Sunday, January 2, 2022

Beatles Get Back 1: Prologue and January 2

The film opens with captions in white over a black screen, explaining the source of the material. The last unintentionally hilarious slide informs us that the “footage contains explicit language, mature themes, and smoking.” It is, after all, a Disney production.
An opening montage sets the scene, explaining that in 1956, “16 year old [sic] John Lennon” asked “14 year old [sic] Paul McCartney” to join his band the Quarrymen. While the absence of hyphens is annoying enough, it has been well documented that John met Paul in July of 1957, after Paul had already turned 15. While George Harrison was indeed 13 (albeit absent sufficient hyphens) in 1956, he didn’t join the band until 1958, which only barely qualifies as “soon after”. The captions also suggest that Ringo joined the band before Brian Epstein became their manager, which is, again, not true, and casts worry over the eight hours of footage we’re about to observe.
A clip from Yellow Submarine is likely designed to refer to their film work, but it appears in the context of 1965, before the song had been recorded, and certainly before the film was conceived. Much more effective are the clips chosen to illustrate their decision to stop touring and limit their performance to the studio, and the sudden death of Brian Epstein casting their business in disarray. Scenes from the meditation camp in 1968 and the arrival of Yoko Ono set up the explanation of what their Apple organization was designed to be.
The promotional film for “Hey Jude”, which involved a small invited audience, whet their appetites to consider performing onstage in public again. Plans to rehearse for a TV special are undertaken, with the proceedings to be filmed for perpetuity. The director is one Michael Lindsay-Hogg, who is shown lighting the first of several cigars to be consumed throughout the month. The dress rehearsal is set for January 18, a little over two weeks away. In that time they intend to write, rehearse, and perfect 14 brand-new songs for an album.
What’s immediately curious is that the White Album has been in the shops for just a little over a month. One idea would have been to perform some of those songs before an audience as a promotional tool; surely that would have been an easier goal to attain. Yet somehow their hubris, and certainly a desire to move forward from material they’d lived with for most of the previous year, led to a leap of faith. By now they’d had plenty of success chasing the impossible, and achieving it, with only the mildest backlash or criticism. They were the Beatles. Surely they could do anything to which their minds were set, couldn’t they?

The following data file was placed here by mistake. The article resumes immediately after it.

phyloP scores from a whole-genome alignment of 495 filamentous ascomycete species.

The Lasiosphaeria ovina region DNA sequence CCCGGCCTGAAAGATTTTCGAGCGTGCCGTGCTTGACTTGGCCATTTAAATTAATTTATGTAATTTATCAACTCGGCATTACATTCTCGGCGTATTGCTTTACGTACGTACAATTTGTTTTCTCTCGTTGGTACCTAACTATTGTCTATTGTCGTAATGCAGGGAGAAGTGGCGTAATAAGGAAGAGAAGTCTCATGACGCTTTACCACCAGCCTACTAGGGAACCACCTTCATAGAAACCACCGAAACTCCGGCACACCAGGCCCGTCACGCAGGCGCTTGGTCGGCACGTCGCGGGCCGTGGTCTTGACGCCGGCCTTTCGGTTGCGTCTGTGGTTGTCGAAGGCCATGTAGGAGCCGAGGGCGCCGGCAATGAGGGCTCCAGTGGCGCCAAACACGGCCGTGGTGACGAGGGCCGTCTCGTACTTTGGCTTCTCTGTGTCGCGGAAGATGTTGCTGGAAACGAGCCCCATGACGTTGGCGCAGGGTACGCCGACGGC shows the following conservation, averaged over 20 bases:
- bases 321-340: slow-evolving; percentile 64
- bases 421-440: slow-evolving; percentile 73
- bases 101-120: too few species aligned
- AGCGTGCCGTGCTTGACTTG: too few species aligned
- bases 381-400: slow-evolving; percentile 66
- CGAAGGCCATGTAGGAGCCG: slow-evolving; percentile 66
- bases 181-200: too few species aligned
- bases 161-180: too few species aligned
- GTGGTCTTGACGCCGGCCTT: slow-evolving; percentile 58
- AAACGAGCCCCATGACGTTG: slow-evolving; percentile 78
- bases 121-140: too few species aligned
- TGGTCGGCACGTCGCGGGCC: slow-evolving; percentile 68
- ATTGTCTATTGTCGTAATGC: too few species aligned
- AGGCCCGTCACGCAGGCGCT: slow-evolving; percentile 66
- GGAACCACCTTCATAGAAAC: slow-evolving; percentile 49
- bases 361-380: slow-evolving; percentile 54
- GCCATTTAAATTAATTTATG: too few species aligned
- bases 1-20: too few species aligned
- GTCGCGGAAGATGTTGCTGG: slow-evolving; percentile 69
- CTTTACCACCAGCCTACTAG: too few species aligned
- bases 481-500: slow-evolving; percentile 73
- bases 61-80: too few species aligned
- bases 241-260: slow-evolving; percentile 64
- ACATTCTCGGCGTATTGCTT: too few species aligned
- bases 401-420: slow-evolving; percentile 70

As the first day of rehearsal starts, we see roadie Mal Evans and his assistant Kevin Harrington moving equipment around. Shortly John can be heard playing “Child Of Nature”, which was written during the previous year’s meditation retreat, and would evolve in two years into the superior “Jealous Guy”. George plays along and harmonizes; Yoko is seen but not heard. Ringo arrives, and John plays the germs of what would turn into “Don’t Let Me Down” for them. Ringo moves to his drumkit to play along, and then Paul arrives. John asks, “Who’s that little old man?”, referring to the Hare Krishna devotee in the corner, foretold by the clip from A Hard Day’s Night in the prologue.
Producer George Martin is seen observing, and will be a constant presence throughout the film. While they were basically producing themselves, and had brought engineer Glyn Johns in to man the sound for the live performance, Big George was still their A&R rep at EMI, and very much invested in their music and their success, professionally as well as personally.
As they work their way through “I’ve Got A Feeling”, which was rare at this point for having actual contributions from both John and Paul, it’s clear that the scope of the TV special and performance is still beyond them. They only know what they don’t want, starting with the atmosphere on a drafty sound stage. (We get the first mention of the amphitheater in Libya that Lindsay-Hogg and producer Denis O’Dell would love to use for the live performance, and because Jackson includes an image of said theater, we can understand their zeal for it.)
However, their intuitive ability to craft and arrange music is undeniable. “Don’t Let Me Down” is still being molded, and Paul comes up with good ideas (moving “I’m in love for the first time” to a bridge) and not so good (repeating each line a la “Help!”) for it. He demonstrates “Two Of Us”, and while they try to rock it up, in its acoustic demonstration, it’s pretty much like how it will turn out on the eventual album.
It’s a tentative start for the project, whatever it’s supposed to be, but we can see enthusiasm. It’s also important to realize that at this moment, Paul was not yet 27 years old, George was a few weeks away from 26, and John and Ringo were both 28. They were still the boys. Kids, albeit rich ones.


  1. I didn't realize that Denis O'Dell was a real person:

    I mean, everything else about this song is so preposterous!

  2. Hyphens are not used so much in British English. The expression "16 year old" is perfectly normal.